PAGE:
Regulation 

How the regulator defines a vulnerable client

This article is part of
Guide to advising vulnerable clients

How the regulator defines a vulnerable client

Vulnerable clients have traditionally been envisaged as older people living alone, easily fooled by scammers and dodgy salesmen.

But while there is an element of truth in claiming older people are generally more vulnerable, thanks to age and in some cases, age-related dementia, the truth is anybody can become a vulnerable client at any time.

As the Financial Conduct Authority’s (FCA’s) 2015 Occasional Paper: Consumer Vulnerability stated: “Vulnerability can come in a range of guises and can be temporary, sporadic or permanent in nature.”

It can hit any person at any time, whether old or young, and as a result, this “fluid state needs a flexible, tailored response from firms”, the FCA paper stated.

It added: “Multi-layered vulnerability, and sudden changes in circumstances, are particular indicators of high risk”.

According to Jacqueline Berry, director of My Care Consultant, vulnerability is squarely “on the agenda of regulators across industries and professions”.

She comments: “Ensuring customers in vulnerable circumstances are treated not only fairly but also with empathy and sensitivity to their circumstances, is a growing priority.”

What constitutes ‘vulnerability’?

Tony Gammon, director and head of client service at Thesis Asset Management, states: “There are a number of trigger points that might cause us to classify a client as ‘vulnerable’.

“There is no exhaustive list, but it would include those with a physical disability or illness, mental health problems, divorced, bereaved, low language skills, advanced in years or very young.”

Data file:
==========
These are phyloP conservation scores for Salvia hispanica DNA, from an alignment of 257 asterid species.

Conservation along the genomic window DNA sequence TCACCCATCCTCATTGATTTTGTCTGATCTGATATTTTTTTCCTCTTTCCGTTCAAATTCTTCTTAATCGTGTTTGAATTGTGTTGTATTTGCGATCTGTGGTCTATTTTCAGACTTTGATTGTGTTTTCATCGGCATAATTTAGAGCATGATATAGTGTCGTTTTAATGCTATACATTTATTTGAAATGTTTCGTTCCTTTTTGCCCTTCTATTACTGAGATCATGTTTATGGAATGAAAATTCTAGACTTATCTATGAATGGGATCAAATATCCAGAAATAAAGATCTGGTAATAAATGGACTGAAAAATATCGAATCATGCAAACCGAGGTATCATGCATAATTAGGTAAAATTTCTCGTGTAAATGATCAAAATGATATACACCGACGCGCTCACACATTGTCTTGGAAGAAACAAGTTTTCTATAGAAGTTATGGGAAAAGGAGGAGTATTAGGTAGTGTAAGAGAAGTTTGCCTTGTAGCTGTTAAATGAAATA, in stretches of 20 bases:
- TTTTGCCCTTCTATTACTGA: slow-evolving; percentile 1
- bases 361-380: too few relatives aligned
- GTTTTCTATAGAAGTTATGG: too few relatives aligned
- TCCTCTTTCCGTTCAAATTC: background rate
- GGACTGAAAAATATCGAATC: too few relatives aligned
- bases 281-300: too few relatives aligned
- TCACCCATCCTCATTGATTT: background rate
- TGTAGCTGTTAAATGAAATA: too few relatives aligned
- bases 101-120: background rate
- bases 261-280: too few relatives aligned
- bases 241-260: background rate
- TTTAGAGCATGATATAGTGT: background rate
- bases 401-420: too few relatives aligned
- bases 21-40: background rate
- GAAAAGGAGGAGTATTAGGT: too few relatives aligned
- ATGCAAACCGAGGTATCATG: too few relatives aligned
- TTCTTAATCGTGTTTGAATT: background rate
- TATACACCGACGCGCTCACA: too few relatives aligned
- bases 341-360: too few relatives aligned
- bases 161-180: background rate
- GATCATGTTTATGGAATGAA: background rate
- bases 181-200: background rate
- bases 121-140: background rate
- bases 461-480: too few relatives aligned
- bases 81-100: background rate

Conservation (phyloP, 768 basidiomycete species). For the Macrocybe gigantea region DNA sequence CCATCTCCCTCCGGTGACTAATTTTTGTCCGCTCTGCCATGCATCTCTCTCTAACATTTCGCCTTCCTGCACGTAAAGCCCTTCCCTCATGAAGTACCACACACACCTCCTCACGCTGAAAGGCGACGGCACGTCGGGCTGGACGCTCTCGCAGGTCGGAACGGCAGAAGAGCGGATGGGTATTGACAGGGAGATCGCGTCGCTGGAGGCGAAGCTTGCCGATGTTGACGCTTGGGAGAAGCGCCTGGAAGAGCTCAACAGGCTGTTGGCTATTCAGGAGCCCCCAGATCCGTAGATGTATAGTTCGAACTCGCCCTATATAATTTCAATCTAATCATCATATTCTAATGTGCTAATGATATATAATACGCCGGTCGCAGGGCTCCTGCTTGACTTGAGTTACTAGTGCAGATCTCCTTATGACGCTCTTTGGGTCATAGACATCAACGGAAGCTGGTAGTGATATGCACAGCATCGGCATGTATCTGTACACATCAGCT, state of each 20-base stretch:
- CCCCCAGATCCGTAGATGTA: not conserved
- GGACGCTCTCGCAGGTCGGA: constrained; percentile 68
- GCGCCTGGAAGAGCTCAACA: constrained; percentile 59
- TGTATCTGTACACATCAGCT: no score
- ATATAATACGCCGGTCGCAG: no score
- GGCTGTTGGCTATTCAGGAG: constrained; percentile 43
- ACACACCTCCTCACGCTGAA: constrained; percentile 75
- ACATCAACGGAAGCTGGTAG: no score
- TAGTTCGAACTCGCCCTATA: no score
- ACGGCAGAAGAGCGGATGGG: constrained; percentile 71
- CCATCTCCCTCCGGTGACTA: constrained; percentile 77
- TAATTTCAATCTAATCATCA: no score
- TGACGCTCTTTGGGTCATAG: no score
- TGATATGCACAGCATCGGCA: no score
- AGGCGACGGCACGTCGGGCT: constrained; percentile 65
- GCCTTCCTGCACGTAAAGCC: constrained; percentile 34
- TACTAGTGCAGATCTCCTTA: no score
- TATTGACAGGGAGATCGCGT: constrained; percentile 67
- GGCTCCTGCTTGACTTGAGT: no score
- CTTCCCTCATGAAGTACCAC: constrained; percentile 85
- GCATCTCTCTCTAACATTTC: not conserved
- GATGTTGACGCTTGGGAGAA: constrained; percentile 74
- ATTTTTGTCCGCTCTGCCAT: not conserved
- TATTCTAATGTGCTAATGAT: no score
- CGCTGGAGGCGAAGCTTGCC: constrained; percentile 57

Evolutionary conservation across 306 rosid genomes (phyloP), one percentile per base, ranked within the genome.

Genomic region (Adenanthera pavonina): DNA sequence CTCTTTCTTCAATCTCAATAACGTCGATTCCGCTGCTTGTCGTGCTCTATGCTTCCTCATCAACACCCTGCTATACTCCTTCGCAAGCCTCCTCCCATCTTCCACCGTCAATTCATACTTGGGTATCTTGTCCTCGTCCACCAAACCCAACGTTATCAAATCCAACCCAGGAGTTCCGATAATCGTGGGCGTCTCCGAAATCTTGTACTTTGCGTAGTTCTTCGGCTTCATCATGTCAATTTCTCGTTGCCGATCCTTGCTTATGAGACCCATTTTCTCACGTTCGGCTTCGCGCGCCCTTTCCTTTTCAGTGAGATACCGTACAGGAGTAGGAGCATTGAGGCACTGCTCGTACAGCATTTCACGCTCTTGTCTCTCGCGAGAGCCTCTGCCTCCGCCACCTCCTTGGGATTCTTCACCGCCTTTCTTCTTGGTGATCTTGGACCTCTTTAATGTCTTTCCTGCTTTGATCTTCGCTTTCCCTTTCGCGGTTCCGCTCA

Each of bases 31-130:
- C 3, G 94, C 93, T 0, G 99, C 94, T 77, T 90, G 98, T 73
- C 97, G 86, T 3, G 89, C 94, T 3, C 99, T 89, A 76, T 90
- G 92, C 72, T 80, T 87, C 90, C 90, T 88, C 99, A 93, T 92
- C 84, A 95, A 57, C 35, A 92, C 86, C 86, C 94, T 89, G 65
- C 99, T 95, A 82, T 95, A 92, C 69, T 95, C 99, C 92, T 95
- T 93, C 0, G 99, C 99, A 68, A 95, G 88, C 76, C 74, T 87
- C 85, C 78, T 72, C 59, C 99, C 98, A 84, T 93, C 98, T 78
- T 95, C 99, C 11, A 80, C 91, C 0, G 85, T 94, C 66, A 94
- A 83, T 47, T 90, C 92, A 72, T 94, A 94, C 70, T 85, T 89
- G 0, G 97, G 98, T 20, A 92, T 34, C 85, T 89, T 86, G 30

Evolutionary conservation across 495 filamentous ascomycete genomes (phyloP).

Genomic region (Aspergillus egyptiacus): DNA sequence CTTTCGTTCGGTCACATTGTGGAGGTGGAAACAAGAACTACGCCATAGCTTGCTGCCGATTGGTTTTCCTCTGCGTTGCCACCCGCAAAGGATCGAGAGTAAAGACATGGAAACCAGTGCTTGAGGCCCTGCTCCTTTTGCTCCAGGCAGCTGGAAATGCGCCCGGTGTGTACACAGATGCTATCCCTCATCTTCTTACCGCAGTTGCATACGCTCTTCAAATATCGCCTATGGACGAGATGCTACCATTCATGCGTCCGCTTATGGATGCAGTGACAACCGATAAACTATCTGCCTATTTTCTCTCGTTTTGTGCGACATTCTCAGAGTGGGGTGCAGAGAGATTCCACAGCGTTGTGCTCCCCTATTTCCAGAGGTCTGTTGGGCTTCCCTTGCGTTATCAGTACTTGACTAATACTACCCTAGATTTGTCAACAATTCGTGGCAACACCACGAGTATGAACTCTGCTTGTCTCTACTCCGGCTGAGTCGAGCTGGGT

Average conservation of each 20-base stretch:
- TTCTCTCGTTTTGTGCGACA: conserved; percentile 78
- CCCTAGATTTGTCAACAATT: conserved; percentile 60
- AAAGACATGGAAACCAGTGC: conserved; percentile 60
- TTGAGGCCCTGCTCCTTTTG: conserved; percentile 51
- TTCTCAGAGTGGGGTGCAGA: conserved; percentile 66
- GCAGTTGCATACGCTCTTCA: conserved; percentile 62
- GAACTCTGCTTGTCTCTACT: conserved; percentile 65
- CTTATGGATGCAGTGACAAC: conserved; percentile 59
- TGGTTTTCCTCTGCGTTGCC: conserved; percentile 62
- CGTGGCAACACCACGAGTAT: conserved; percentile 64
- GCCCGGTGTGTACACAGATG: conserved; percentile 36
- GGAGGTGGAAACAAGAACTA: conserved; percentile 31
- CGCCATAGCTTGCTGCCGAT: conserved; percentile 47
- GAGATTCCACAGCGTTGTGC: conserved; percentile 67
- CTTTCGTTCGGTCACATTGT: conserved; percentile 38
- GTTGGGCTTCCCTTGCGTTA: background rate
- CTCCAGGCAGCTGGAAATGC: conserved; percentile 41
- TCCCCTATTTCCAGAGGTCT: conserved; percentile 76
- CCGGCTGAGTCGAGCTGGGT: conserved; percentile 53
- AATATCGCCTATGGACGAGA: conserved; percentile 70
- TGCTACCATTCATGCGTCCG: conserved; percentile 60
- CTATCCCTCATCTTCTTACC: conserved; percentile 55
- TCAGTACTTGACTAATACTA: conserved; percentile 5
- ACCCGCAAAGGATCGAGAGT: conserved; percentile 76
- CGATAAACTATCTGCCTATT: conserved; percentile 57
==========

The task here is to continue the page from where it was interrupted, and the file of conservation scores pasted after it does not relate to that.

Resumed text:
Keith Richards, chief executive of the Personal Finance Society (PFS), highlights the potential risk factors that can contribute to vulnerability in the context of financial services, as outlined in the Practitioner’s Pack attached to the Occasional Paper. 

These are: 

  • Physical disability.
  • Severe or long-term illness.
  • Mental health problems.
  • Low income and/or debt.
  • Caring responsibilities (including operating a power of attorney).
  • Being ‘older old’ – over 80, which is correlated with physical or mental impairment.
  • Being young (correlated with less experience).
  • Changes in circumstances, such as job loss, bereavement or divorce.
  • Lack of English language skills.
  • Non-standard requirements or credit history, such as armed forces personnel returning from abroad.

Stephen Lowe, group communications director for Just Group, comments: “Vulnerability can occur suddenly or gradually, be temporary, permanent or fluctuating.

“In fact, most people can expect to become vulnerable at some point, a situation which can be made worse by low income, debt or poor treatment by financial services firms.”

For Claire Trott, it is therefore essential for firms to make sure they are acting with appropriate levels of care. 

She explains: “Vulnerability has a broad definition and proves there are more vulnerable clients out there than one might initially think.

“Moreover, people might not realise they are vulnerable, and might not be permanently so, but only because of changing circumstances over time.”

How prevalent is vulnerability?

Given the list above, it is reasonable to suggest the average financial adviser to be able to pinpoint at least one client that could fit into one or more of these categories. 

Mr Richards says: “Almost any clients or prospective clients of a financial advice firm can, and most likely will, be subject to some of the above at some point in their lives.